CQ publican tells of the real struggles behind rural hotels
TWENTY years ago, 10 customers through the doors of the Railway Hotel at Marmor would be considered a "bad day".
These days the bad days are becoming even worse, publican Frank Seymour-Smith says.
Some days he is lucky to see one person.
Mr Seymor-Smith has owned the hotel for 22 years and has seen the "ups and downs of business".
He is adamant it is not the drought that is causing the demise of his pub. He says the four rules publicans face are electricity, licensing fees, insurance, and council rates.
Last week, the nearby Bouldercombe Hotel shut down and Mr Seymour-Smith has heard it was due to rising electricity costs.
But he says at the Marmor pub, electricity is the least biggest issue for him. Mr Seymour-Smith put in solar panels to help reduce costs about 10 years ago.
His biggest problem is licensing fees. The main gripe is that he pays the same liquor licensing fee as someone in the centre of Brisbane.
"I pay nearly $4,000 a year... it is not based on any volume or purchase," Mr Seymour-Smith said.
Mr Seymour-Smith, who has owned three other pubs before he took over Marmor in 1997, said it used to be calculated on your situation and size of the pub.
"It worked out more even then," he said.
Westacott St, Marmor
Open from midday to around midday to 9pm
Have a beer at the bar or get a carton takeaway
Marmor is located south of Rockhampton on the Bruce Highway. In the 2011 Census, it had a population of 205 people.
The only business visible from the main highway is the BP service station. To enter the town itself, you need to turn off the highway.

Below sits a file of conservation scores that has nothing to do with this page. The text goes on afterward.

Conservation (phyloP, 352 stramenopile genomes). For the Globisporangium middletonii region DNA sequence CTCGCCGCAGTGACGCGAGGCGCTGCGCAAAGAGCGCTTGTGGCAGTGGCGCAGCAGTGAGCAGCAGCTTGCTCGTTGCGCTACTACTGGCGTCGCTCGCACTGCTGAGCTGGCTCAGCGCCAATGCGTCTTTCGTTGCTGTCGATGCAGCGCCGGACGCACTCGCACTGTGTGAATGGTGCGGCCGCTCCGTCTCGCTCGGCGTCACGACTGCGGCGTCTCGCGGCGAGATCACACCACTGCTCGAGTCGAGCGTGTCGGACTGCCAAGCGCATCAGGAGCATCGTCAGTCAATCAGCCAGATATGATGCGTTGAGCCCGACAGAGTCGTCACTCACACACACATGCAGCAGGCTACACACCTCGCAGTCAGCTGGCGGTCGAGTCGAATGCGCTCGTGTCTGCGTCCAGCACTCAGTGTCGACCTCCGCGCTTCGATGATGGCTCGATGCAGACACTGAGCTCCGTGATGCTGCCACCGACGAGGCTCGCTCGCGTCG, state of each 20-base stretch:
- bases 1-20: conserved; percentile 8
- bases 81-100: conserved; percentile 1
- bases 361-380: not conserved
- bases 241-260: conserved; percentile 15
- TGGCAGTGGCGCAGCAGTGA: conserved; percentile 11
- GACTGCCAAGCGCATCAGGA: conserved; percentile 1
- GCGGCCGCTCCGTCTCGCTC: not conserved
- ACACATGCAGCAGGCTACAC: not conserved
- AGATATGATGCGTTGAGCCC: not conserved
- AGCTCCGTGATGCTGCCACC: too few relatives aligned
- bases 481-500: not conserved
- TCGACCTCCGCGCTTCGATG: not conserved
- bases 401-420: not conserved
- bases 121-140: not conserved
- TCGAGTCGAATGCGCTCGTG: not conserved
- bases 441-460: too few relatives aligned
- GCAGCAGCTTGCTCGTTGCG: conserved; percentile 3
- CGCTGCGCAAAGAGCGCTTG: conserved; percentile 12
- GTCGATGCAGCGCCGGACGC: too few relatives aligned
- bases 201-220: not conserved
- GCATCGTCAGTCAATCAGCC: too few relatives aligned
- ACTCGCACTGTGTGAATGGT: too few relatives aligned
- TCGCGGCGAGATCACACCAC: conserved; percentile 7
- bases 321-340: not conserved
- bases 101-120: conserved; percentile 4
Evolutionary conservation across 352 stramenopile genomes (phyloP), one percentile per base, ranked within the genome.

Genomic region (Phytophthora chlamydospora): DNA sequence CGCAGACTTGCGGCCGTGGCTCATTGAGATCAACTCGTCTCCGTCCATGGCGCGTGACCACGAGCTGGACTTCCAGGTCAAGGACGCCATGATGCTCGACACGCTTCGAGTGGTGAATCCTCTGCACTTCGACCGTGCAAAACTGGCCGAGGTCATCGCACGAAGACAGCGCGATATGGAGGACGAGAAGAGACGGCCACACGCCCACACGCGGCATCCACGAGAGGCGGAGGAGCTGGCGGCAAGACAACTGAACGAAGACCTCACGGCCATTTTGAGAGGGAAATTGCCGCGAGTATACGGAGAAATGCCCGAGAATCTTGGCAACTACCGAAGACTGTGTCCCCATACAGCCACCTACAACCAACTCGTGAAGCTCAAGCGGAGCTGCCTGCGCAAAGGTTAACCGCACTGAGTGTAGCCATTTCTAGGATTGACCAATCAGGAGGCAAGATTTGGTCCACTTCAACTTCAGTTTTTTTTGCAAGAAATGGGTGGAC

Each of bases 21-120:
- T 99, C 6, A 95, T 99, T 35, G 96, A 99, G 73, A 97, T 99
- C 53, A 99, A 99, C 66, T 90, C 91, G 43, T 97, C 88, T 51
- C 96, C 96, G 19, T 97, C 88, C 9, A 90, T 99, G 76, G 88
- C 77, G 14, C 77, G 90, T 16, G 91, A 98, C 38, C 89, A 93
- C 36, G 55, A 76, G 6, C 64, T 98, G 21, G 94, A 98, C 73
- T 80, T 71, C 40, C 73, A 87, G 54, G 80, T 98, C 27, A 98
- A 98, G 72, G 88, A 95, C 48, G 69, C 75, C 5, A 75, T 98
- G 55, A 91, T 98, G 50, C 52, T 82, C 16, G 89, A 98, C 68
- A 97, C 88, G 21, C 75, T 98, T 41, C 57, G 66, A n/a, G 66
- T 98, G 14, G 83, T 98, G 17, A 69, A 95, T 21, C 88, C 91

The town survived on the railway and then later the limestone mine.
The Marmor limestone mine was opened in the early 1900s and had its own limestone kiln and processing plant. It was a major employer with up to 150 men.
At the time, the mine's main purpose was to supply lime to Mount Morgan. It later became used for soil acidification in agriculture.
Mr Seymour-Smith said the mine was closed down two years ago and this made a "big hole" in the township. It was another hit for the rural pub as there were less people in town.
These issues combined together and other surrounding factors have led to the situation Mr Seymour-Smith is now in.
"I don't believe the drought has had much effect on us...if people want to buy a carton of beer they will," he said.
"I just blame it on the general downturn in the economy.
"The costs we can't control that keep rising."
The pub is now making 40 per cent of what it was making three years ago, Mr Seymour-Smith said.
"It was a lot better (when he first bought the pub)... it's only in the last three years it has declined as rapidly as it has," he said.
What Mr Seymour-Smith would like to see is something open up in Marmor and bring a boost back to the small community. There has been talk of live cattle export and a coal terminal out of Port Alma which would be great, he said.
Given his age and current profit margins which are drastically outweighed by outgoing costs, Mr Seymour-Smith says he pictures the pub closing when it is time for him to retire.
"I don't know how much longer I can keep it open.... few more years I don't mind," he said.
"We're just not making any money.
"No one would make enough money out of the place to take it on as it is the way it is."